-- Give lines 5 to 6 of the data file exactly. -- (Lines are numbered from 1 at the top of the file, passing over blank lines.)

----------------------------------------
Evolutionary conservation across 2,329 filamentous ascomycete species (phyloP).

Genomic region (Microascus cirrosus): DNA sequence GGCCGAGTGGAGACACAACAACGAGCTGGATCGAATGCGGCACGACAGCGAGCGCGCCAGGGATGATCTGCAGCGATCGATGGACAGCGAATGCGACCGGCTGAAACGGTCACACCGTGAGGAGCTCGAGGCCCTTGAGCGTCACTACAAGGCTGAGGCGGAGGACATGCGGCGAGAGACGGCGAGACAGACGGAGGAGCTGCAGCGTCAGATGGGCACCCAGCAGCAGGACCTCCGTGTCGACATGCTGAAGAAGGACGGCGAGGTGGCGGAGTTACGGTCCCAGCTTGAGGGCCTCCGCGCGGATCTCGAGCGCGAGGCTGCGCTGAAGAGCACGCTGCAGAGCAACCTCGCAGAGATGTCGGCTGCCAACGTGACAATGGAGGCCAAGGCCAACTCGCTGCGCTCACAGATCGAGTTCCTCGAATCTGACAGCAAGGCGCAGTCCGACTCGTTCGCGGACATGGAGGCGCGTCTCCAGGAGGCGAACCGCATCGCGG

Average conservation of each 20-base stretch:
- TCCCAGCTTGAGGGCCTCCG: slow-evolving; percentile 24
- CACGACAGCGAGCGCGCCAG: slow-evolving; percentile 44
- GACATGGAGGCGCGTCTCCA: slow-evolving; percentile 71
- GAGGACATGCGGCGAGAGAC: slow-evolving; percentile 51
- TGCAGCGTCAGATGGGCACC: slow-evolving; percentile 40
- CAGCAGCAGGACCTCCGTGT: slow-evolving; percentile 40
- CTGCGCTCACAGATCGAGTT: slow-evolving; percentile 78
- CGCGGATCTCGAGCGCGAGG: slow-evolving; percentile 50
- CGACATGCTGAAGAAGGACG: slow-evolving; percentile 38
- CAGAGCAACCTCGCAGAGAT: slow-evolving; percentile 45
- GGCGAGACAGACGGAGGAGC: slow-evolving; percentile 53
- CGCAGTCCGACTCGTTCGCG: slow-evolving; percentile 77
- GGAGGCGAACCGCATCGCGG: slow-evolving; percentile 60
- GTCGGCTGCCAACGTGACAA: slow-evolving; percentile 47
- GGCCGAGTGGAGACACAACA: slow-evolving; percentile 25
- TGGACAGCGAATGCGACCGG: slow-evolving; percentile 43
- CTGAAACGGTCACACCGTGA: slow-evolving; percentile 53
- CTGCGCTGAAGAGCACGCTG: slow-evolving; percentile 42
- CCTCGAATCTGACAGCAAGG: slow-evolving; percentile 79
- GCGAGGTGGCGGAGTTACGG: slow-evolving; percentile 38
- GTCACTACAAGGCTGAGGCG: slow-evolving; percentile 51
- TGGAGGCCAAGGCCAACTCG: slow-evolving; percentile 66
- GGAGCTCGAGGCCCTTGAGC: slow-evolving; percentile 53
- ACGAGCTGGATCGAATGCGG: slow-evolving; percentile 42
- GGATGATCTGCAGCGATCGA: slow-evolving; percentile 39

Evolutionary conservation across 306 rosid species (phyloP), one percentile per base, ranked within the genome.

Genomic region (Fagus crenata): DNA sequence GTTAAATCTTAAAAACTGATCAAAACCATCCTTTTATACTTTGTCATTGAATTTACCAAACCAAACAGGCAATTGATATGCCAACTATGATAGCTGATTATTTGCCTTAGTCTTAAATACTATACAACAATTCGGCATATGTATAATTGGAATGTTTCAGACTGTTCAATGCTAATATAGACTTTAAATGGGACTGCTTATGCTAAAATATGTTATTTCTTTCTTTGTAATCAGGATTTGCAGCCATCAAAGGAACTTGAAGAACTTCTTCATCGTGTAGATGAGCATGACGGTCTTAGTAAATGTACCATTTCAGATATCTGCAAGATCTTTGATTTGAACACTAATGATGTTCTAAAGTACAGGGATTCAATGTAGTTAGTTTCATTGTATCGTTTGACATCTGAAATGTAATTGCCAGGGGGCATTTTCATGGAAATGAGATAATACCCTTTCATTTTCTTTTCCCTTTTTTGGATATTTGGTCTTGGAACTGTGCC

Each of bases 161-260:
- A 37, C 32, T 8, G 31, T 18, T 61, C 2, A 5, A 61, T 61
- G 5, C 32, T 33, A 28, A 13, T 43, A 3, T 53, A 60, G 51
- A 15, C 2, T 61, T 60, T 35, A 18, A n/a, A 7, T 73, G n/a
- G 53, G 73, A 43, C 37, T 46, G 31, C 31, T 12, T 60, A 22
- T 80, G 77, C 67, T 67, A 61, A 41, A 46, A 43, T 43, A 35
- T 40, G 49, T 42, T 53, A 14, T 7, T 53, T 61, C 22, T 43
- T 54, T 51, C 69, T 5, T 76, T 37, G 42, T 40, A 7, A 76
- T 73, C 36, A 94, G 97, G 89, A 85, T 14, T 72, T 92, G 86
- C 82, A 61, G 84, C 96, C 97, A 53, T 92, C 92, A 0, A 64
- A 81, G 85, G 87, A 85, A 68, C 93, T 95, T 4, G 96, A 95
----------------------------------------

- CACGACAGCGAGCGCGCCAG: slow-evolving; percentile 44
- GACATGGAGGCGCGTCTCCA: slow-evolving; percentile 71